On Easter weekend 1955, as Ruth Ellis stood over the body of her former lover, David Blakely, witnesses recalled hearing several distinct clicks as she attempted to fire the remaining sixth and final round into his back. As an off-duty policeman took the still-smoking gun from her hands, Ellis reportedly said, “I am guilty. I am a little confused.”
Whether it was the years of physical abuse she suffered at the hands of Blakely, or the final straw when he beat her so badly she miscarried their child, Ellis snapped. The jury only deliberated for 23 minutes, and Ellis was condemned to hang for her crime—unsurprising since she admitted to the crime and stated during the trial, “It was obvious that when I shot him, I intended to kill him.”
Her name goes down in infamy as the last woman to be executed in England. In a final letter to Blakely’s parents from her prison cell, she wrote: “I have always loved your son, and I shall die loving him.”
At the club, Ruth met 25-year-old David Moffat Drummond Blakely, a wealthy, handsome, spoiled racing-car driver, who parked his fiancée while making time with Ruth. That was in 1953. He was the chief, but not the exclusive, romantic interest in Ruth’s life after George Ellis’s departure. For a time they lived together in an apartment in Egerton Gardens, Kensington. Their roller-coaster affair had no middle ground of calm; they were either in one another’s arms or punching and pounding one another. Blakely sponged off Ruth shamelessly and beat her up when he was drunk and angry.
The third figure in this ill-fated relationship was Desmond Cussen, a company director smitten by Ruth’s good looks and her flattery at the Little Club, who usually took in Ruth and Andria after she had had a spat with Blakely. Blakely and Ellis’s overheated love-hate relationship went on many months, during which time the loutish Blakely exploited Ellis’s trust and friendship. He made her pregnant, then beat her so badly that she suffered a miscarriage just before Easter, 1955. To follow the twists and turns in their relationship is to write a gloss to the heady, gin-soaked post-war years in London when the city tried, after six years of war, to remember how to enjoy itself.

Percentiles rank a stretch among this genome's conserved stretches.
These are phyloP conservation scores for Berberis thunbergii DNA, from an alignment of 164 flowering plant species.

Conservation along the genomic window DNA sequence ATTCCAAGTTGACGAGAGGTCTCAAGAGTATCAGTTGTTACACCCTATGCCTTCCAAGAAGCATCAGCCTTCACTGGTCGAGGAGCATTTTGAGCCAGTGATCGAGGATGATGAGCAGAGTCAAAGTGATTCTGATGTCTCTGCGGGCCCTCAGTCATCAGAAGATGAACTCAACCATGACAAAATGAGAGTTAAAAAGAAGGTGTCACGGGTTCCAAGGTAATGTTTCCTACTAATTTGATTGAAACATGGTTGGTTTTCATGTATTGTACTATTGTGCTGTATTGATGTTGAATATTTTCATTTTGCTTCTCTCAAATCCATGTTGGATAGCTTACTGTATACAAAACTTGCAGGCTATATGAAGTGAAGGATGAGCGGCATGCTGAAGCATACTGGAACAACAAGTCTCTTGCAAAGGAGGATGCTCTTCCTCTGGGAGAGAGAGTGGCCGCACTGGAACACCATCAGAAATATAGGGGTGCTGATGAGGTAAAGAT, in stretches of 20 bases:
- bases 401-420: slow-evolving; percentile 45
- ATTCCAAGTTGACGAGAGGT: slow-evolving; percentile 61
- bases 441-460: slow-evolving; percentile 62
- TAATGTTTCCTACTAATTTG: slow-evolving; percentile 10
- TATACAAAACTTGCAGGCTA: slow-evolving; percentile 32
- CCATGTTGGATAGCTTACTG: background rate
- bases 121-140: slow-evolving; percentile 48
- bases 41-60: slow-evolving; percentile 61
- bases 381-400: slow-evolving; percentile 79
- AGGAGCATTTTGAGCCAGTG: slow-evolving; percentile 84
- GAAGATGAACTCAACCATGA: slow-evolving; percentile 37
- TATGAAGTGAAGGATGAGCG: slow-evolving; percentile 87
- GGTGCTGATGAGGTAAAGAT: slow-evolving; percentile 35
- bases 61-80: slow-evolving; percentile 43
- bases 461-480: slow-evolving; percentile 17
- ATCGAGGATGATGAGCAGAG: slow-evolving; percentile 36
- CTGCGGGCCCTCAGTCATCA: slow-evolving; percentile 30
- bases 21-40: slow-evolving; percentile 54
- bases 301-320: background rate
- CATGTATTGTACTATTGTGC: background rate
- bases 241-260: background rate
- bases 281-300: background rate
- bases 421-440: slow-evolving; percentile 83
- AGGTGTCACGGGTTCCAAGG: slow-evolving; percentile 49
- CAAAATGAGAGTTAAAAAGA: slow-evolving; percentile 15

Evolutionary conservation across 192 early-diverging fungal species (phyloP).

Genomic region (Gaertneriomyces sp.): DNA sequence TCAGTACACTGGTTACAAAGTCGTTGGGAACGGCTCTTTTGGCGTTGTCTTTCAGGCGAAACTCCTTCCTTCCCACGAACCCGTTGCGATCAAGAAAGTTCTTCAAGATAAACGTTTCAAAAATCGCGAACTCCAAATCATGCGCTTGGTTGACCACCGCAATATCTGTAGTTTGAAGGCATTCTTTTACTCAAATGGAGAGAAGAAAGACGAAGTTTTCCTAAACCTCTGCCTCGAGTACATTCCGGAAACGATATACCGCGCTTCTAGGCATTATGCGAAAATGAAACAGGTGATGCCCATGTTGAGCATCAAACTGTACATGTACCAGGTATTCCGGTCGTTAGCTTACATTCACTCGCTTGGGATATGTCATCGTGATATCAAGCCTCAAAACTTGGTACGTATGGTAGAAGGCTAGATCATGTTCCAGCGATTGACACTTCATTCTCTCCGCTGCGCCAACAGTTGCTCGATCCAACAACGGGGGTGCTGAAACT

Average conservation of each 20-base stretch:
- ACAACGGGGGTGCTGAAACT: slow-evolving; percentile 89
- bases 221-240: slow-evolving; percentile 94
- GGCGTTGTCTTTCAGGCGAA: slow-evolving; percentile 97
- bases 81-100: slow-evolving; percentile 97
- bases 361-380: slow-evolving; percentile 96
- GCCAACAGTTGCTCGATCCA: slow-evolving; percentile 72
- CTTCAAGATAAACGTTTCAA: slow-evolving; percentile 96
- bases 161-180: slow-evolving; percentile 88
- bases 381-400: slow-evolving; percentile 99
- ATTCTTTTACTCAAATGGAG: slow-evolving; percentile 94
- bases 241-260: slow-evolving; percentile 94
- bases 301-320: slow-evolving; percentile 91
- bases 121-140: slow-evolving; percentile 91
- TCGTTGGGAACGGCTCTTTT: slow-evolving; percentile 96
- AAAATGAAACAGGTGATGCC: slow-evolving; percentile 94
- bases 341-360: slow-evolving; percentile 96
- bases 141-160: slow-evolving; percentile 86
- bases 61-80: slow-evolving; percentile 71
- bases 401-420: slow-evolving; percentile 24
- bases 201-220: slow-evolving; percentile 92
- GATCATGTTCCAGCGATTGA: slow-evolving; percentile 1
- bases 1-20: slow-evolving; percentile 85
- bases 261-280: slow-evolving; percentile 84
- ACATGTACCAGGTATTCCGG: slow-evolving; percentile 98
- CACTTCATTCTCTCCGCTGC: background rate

Drink, once more freely available, although ration books were still required for many food items, helped this stormy romance to degenerate into arguments, brutal beatings and untethered jealousy. Neither victim nor murderer can escape criticism here, although Ruth, with a child dependent on her, was usually in the more vulnerable position.
Their turbulent affair came to an abrupt end on the Easter weekend, 1955. Still not completely recovered from the miscarriage, Ruth had agreed to meet David Blakely on Good Friday. For the moment at least, Blakely had decided to make a complete break from Ruth, and had found temporary shelter with racing-car enthusiasts Anthony (“Ant”) and Carole Findlater, who lived in Tanza Road not far from the Magdala pub on the edge of Hampstead Heath.
Intoxicated by alcohol and, one might add, with frustration and jealousy, Ruth pursued him to the Findlaters’ house where, hearing sounds of a party upstairs, she banged on the door and finally smashed the window of Blakely’s car parked outside. She caught sight of Blakely and others in a party mood. Perhaps she mistook the Findlaters’ au pair for Blakely’s newest conquest.
Twice the Findlaters called the police to remove Ruth from their doorstep. On the evening of Easter Sunday, Ruth was again on David’s trail. This time she brought a gun with her. She followed Blakely and a friend from Tanza Road to the Magdala, a Charrington’s public house at the bottom of South Hill Park, in North London. Alan Thompson, an off-duty policeman, was inside enjoying his pint when he saw a woman who might have been Ruth Ellis staring at Blakely through the pub’s window, as Blakely was buying a few bottles at the off-license counter.
Shortly afterwards, Thompson heard shots, and running outside to investigate, found Ruth standing over the prostrate body of her lover with a smoking gun still clutched in her hand. She had emptied the gun at Blakely, calmly telling his friend to stand clear. In the fusillade, a bystander, a Mrs. Gladys Kensington Yule, was hit in the thumb by one of the six bullets fired. At least one observer saw Ruth put the .38 Smith and Wesson to her head and pull the trigger.
When Ruth handed PC Thompson her empty gun and asked him to call the police, he identified himself as a constable and took her into custody. As is typical of many people who kill while in the grip of heightened emotions, she made no attempt to escape. Indeed, she seemed to welcome the opportunity to pay for her deed and expiate her sin; she even thanked the judge who sentenced her to death. (The trial was a perfunctory one, in which only a modest defense was offered, concentrating on the events of that Easter weekend and not going into the background of abuse and alcoholism. The jury took 23 minutes to find her guilty.) Ellis would not allow her lawyers to appeal her case. Nor would she have anything to do with the many petitions that circulated after her trial asking for clemency. Her letters from Holloway indicated that she wanted to pay for her crime.
On the appointed day, 13 July 1955, Ruth Ellis was hanged by the neck until dead according to the letter of the law, under the supervision of the unfortunately named Dr. Charity Taylor, governor of Holloway Prison. Since that date, the case has been tried and retried in many different forums. New evidence has come to light, and the majestic figure of impartial “Justice,” with her blindfold and her balances, has been besmirched by complicity in this sorry tale of a near call-girl murderess who tricked the justice system into completing her attempted suicide.